‹ Back to Blog

The Truth About Emotional Regulation

So many people comment on how calm I am. Just recently I was speaking at a conference and one of the organizers said, “You are so calm. Does anything ruffle your feathers?” I started listing and naming all the things that frustrate me, but I realize people don’t think anything bothers me because I’m very even-keel in my responses. If I’m having a bad day I’m not crying or having fits, I just take myself to bed or watch a comedy. The presentation of my emotional regulation says to the world that I am managing, and I am fine.

I won’t say I’m not actually fine, but regulating your emotions doesn’t make them go away. There was a show in the 90s called Herman’s Head and it showed all these little people inside this man’s head as a representation of what goes on in a person’s mind all day. If you could see “Nedra’s Head” there are people in there going wild. I can just imagine my little people in there wondering why I’m saying yes to the things I’m saying yes to or doing the things I’m doing, but no one can see all that on the outside.

I used to work in a detox facility, and for some reason, the owner of this place only allowed people three cigarette breaks a day. Do you know what that meant for me? It meant I was cussed out constantly. These people were kicking drugs and to add insult to injury, they could only have three cigarettes a day. I got death threats. Having to be the responsible and appropriate party with someone who is being unkind is hard, but that is sometimes what emotional regulation requires. Matching people’s energy when they are unregulated just creates chaos.

When you are tempted to respond in a way that is reactive, erratic, and maybe even aggressive ask yourself:

  • Will responding this way actually make me feel better?
  • Is responding this way helpful?
  • Will responding in this way truly resolve anything?
  • Is responding in this way in alignment with my values and who I want to be?

Asking ourselves these questions can help us to bolster our self-awareness, which is a key component of emotional regulation. Being self-aware means that you:

  • Know your triggers

Pay attention to what consistently ticks you off. It could be people being late. It could be someone yelling at you. It could be someone bringing up their relationship with their sister or brother. It could be calling the cable company. That was a trigger of mine for years because I couldn’t understand how the prices kept going up while the service was getting worse. It could be anything because we’re all different and different things set us off.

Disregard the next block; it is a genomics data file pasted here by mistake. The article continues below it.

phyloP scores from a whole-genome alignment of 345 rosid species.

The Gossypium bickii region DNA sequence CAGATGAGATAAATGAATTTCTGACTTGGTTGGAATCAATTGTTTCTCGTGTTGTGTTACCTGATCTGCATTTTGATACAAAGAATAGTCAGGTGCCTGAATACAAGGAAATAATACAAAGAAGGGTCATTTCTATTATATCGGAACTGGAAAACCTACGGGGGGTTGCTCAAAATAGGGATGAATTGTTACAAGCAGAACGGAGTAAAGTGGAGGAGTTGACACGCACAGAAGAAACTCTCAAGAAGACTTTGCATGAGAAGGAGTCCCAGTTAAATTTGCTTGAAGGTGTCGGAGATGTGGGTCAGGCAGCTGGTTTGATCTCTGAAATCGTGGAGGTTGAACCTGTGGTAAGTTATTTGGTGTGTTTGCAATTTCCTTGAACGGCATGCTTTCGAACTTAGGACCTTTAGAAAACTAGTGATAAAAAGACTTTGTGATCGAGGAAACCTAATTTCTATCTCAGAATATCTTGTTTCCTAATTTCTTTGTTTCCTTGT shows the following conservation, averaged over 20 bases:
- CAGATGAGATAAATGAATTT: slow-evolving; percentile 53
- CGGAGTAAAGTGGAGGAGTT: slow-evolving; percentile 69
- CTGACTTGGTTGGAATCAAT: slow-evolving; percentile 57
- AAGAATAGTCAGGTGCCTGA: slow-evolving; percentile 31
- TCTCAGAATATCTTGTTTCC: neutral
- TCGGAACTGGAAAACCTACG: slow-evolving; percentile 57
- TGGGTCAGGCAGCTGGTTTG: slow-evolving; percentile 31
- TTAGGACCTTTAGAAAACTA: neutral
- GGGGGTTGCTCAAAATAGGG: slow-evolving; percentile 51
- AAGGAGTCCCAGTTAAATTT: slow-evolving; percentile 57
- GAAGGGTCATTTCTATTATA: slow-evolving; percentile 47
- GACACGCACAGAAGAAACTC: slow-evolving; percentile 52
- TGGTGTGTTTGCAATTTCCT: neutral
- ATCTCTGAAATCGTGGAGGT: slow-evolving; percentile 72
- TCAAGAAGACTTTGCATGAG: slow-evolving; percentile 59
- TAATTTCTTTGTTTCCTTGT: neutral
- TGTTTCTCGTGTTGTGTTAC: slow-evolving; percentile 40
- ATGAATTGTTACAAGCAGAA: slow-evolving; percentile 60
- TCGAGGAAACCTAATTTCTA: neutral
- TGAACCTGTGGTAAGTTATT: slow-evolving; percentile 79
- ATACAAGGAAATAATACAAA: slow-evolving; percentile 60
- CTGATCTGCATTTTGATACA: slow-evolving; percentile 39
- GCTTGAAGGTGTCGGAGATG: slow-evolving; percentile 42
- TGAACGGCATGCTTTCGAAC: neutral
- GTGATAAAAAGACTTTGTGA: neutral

• Get to the root of why you’re feeling upset

If I look at the example of my experience with the cable company and dig into what was going on there, I think I was upset because I felt like I was being taken advantage of. I felt like the company was getting over on me. When we take the time to figure out what is truly causing our agitation we are better able to identify our triggers.

  • Recognize when your energy is being misplaced

When I was calling the cable company fussing at the customer service representative, I would have to remind myself that those people were not the cable company. They were just people with a job, like me. Getting upset with them didn’t make any sense. They weren’t who I was really upset with. (Apologies to anyone who worked at a cable company between the years of 1999 and 2019.)

  • Acknowledge when it is inappropriate to direct your energy at a particular person

You have to consider whether the person you are speaking to can withstand your wrath. In boss-to-subordinate, parent-to-child, teacher-to-student situations, or others like them where there is an imbalance of power, it is unfair and even abusive to unleash your frustrations on those people.

  • Seek out support

When we find ourselves in situations where we need to manage our reactions amid other people having their reactions and it feels like a lot, we have to find ways to replenish ourselves. We need to figure out who our people are – the ones we can call to process what’s going on. It’s important to have someone you can talk through your experience with, whether that’s a friend or a therapist.

Being emotionally regulated doesn’t mean that you don’t have feelings about things. It doesn’t mean that nothing gets under your skin. It just means that you have learned to manage those feelings in a healthy way.

Journal Prompt
What strategies do you use to remain calm and regulate your emotions?

Reposted with permission from nedratawwab.substack.com.


Mastering boundaries for a balanced life & harmonious relationships.